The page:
I don’t want to be powerless like I was before my parents saved my life
Mohammad shares experience of seeking safety in Australia as a child and the hope to have a more compassionate and inclusive society in the future.
What is our fault? What have we done wrong? We are children. We are young asylum seekers and refugees.
We are part of Australia’s future. We are the children who, in the blink of an eye, had their lives completely changed. Do you seriously think we had a choice? A choice to say no? No, I want to stay with my grandparents. No, I want to stay and protect my sister. No, I did not have a choice. I was just a child.
I was just a child riding my bike, roaming the streets and trying to enjoy a childhood, then it was taken from me. It is a burden that I have to carry for the rest of my life. The worry that I lived most of my childhood in fear and worry and that I still have no choice to choose.
All of the asylum seekers in Australia suffer under the current inhumane policies. So trust me when I tell you, it is not easy for us children to blend into this culture, this country, to be accepted.
I can promise you that every single child seeking asylum has been affected. We have experienced, and are still experiencing, the psychological difficulties, trauma and anxiety of being left out, from not being able to envisage a future like the rest of the children of this nation. Because there is always a barrier right in front of us, written clearly in large words that seem to say, YOU ARE DIFFERENT.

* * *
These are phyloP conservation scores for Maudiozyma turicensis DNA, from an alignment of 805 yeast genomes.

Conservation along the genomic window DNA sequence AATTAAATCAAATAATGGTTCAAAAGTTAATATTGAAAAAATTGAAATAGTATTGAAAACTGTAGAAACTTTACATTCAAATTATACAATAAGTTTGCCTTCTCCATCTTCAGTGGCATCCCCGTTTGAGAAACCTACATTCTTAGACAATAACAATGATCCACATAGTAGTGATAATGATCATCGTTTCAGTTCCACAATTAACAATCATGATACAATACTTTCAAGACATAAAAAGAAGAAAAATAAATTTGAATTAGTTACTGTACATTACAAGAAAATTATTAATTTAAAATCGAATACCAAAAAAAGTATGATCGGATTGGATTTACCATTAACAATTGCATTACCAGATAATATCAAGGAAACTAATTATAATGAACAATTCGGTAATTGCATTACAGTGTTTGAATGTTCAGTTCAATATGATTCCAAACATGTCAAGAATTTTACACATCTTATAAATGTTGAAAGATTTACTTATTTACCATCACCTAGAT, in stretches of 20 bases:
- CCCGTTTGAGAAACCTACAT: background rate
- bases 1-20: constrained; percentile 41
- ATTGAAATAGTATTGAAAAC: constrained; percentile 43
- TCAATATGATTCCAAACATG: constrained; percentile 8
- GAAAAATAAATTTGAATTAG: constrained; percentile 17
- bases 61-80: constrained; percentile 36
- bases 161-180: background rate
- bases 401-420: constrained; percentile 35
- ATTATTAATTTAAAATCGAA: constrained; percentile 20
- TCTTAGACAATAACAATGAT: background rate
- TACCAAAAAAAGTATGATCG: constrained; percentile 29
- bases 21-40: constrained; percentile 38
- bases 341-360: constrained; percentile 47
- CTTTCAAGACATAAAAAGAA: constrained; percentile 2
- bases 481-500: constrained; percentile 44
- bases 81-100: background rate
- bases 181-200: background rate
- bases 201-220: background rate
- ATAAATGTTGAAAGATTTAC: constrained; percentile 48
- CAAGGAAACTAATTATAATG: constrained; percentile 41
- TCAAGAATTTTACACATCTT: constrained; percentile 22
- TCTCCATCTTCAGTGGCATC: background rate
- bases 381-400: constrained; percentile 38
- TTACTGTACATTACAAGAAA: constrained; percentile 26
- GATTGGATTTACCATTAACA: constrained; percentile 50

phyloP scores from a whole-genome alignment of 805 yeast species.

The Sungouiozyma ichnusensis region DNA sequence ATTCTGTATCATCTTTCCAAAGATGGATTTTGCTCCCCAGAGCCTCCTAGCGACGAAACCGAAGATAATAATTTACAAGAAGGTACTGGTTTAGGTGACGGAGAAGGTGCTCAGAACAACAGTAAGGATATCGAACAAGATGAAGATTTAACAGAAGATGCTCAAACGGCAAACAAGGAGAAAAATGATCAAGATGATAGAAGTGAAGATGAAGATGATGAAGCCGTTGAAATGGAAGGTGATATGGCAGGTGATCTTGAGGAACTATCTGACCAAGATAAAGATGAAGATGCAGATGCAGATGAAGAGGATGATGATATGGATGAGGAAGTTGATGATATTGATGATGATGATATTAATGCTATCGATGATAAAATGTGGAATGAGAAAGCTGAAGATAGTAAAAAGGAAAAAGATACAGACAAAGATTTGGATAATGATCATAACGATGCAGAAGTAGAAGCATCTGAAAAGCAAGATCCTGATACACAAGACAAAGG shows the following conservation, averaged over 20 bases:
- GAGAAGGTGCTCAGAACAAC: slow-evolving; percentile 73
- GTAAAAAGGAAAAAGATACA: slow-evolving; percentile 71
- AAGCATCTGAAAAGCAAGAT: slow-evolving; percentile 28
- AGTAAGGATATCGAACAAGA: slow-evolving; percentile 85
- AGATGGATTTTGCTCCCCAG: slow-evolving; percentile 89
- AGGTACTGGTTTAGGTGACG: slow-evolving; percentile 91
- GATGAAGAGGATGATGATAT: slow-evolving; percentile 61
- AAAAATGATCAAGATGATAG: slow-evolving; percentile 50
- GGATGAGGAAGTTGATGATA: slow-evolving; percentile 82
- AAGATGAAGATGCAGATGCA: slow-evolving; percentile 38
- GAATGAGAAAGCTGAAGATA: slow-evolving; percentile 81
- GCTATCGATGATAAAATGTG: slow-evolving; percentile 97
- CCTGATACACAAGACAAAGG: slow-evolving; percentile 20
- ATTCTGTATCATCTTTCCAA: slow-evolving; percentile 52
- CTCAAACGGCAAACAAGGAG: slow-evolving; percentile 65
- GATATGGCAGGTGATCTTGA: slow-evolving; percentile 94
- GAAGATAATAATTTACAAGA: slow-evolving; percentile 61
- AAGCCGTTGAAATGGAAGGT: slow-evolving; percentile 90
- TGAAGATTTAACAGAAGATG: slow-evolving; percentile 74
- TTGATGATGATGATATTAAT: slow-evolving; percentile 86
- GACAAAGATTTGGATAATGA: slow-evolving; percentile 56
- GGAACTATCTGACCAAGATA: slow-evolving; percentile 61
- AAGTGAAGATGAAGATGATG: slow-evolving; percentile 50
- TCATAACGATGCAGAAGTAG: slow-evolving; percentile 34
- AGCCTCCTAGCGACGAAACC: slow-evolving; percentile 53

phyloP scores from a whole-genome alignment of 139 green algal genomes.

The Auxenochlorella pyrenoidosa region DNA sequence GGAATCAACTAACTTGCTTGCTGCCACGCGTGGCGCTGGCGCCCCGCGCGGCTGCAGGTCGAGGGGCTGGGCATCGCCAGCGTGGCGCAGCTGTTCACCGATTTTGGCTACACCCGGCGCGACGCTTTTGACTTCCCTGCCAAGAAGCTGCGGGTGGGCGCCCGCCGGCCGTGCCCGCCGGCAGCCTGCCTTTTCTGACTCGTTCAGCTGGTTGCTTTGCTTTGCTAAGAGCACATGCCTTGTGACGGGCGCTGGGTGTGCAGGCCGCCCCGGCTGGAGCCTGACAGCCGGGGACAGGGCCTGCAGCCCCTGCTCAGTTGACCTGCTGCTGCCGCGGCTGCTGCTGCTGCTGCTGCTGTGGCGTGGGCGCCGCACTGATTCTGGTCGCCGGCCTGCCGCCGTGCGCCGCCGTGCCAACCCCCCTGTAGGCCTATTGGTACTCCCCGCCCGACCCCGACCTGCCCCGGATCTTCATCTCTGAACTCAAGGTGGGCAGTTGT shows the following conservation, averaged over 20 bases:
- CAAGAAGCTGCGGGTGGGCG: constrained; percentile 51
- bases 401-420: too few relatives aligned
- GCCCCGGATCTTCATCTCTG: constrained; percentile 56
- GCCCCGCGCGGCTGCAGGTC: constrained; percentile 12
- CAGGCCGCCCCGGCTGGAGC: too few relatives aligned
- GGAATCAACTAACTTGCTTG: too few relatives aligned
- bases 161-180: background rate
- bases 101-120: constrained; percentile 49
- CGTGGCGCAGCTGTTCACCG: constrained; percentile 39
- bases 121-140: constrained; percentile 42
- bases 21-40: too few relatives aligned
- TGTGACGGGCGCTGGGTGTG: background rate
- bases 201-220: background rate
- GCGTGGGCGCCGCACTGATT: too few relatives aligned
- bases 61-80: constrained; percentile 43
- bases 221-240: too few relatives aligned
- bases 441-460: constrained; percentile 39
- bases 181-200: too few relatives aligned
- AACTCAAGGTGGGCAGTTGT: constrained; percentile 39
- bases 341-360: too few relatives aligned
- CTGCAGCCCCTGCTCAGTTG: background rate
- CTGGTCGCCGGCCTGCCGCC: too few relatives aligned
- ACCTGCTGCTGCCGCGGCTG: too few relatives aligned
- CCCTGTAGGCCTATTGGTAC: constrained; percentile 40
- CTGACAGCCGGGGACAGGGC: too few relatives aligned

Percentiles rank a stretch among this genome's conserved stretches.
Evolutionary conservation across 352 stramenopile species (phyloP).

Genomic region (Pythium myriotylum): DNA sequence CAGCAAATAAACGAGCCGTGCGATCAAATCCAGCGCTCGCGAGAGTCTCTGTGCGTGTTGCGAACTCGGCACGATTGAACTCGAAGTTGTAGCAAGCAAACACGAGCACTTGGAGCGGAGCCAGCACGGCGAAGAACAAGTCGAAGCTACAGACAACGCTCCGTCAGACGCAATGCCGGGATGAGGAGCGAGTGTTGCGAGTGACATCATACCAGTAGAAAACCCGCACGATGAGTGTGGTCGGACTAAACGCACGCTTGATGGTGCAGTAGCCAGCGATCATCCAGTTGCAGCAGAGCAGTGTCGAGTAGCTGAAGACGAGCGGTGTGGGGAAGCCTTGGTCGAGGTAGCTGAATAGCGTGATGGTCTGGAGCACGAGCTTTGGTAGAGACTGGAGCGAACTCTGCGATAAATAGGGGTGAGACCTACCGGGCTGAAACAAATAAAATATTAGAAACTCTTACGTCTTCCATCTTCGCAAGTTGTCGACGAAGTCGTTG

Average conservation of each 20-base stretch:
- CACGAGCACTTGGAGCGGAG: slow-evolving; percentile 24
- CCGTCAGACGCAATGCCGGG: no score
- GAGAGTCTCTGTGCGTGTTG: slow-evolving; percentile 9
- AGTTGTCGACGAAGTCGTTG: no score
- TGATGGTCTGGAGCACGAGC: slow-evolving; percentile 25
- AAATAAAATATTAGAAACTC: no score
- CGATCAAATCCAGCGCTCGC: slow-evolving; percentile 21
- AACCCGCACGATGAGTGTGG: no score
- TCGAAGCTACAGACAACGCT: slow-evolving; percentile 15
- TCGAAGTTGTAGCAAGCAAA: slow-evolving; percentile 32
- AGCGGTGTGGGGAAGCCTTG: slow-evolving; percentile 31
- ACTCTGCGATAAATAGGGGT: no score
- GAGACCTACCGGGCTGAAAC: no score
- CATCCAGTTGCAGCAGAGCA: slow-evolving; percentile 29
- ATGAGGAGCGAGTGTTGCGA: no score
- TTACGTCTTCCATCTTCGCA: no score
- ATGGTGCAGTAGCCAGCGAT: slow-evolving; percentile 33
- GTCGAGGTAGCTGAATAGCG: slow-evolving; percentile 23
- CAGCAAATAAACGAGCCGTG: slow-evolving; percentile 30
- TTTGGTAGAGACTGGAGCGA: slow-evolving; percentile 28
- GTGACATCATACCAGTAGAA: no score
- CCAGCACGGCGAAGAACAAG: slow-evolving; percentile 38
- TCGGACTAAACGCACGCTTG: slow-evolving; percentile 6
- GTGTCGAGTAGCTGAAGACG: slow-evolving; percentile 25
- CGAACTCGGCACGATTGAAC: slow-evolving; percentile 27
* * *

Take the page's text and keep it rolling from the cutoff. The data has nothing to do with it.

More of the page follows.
If we have TPV or SHEV temporary status, we are told we are different. It tells us that we have no real, firm permanent livelihood. It is hard to be denied the right to study because you have temporary status. That was not my choice.
We have told ourselves that this will change, for nearly a decade now, but it hasn’t. We are still suffering from mental depression and are right at the bottom of a hierarchical society, just because our parents decided to save our lives.
I’m not asking to take anyone’s place.
I’m not asking people to feel sorry for me and the thousands of other migrant children who came to this nation without a say.
All I ask for is for equal treatment. I ask for fair humanitarian policies that would allow families to reunite.
I ask the government to act on their words, the words that got them there in the first place, that they signatory to. To respect, act ethically and allow people with fair reasoning to seek permanent asylum in this nation.
I had no choice during my childhood, but at least let me choose my future.
Mohammad Daghagheleh is a young emerging community leader from Melbourne who is currently finishing year 12, wins accolades in public speaking and is enrolled in our Community Leadership Program. Arriving in Australia at age ten, Mohammad sought safety from Iran conflict and continues to advocate for the rights of young asylum seekers in our community.